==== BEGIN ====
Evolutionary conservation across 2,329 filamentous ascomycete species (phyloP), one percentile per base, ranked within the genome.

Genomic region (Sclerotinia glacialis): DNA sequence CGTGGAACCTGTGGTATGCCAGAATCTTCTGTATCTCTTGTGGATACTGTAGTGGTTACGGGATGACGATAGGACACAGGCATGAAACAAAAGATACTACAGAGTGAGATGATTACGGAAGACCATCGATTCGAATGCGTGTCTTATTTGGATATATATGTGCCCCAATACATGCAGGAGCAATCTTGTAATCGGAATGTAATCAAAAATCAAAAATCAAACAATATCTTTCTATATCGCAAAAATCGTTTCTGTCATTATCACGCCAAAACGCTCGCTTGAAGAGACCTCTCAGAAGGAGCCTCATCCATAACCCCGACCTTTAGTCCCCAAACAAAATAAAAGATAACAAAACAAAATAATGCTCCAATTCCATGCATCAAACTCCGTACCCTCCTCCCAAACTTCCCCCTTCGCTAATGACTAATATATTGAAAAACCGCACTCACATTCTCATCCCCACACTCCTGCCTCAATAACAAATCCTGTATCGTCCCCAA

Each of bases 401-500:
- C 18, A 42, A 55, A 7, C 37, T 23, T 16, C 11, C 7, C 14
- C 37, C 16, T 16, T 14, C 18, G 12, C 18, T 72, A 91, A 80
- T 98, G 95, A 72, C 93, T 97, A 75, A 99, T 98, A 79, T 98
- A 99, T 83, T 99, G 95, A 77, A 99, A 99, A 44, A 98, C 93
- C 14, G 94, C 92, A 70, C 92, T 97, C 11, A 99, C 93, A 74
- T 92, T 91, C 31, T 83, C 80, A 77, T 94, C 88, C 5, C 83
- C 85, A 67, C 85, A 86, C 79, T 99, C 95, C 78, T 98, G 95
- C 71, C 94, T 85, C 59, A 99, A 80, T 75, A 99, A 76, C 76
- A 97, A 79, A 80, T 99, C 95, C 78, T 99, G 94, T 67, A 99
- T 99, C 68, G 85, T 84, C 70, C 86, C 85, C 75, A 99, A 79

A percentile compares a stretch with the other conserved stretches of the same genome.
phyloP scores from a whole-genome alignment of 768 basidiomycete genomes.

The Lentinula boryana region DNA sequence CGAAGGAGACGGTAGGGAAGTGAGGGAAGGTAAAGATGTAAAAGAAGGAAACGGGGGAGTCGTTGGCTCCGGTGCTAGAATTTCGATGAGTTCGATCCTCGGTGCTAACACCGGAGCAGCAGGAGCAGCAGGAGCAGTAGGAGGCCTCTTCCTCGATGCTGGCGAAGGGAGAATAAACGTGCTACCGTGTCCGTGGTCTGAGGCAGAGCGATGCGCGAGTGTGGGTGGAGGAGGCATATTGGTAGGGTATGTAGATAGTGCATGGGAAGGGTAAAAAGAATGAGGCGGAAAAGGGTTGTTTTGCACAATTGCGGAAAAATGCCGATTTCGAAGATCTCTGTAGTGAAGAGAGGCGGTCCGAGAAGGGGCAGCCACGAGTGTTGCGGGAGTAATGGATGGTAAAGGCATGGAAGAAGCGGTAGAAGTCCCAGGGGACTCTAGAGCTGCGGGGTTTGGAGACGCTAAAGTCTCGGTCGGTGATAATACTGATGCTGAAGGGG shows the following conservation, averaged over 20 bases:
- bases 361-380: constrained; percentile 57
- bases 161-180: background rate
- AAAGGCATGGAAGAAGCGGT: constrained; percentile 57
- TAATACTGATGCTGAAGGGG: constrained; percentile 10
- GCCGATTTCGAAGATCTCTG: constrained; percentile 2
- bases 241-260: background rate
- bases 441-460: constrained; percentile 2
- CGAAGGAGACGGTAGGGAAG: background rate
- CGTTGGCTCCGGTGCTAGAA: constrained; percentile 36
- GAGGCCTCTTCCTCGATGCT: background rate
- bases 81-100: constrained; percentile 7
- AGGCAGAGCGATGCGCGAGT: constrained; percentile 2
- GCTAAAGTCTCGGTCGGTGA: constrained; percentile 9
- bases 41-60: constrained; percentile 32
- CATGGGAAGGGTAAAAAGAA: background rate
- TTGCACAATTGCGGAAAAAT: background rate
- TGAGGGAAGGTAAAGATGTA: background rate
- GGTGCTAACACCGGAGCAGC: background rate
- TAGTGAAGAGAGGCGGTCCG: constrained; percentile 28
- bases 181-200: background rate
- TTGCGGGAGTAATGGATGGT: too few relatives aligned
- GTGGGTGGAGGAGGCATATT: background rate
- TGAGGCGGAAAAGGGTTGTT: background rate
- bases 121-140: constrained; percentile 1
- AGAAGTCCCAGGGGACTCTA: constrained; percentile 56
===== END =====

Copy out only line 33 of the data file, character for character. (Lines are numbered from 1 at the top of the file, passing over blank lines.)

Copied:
- TGAGGGAAGGTAAAGATGTA: background rate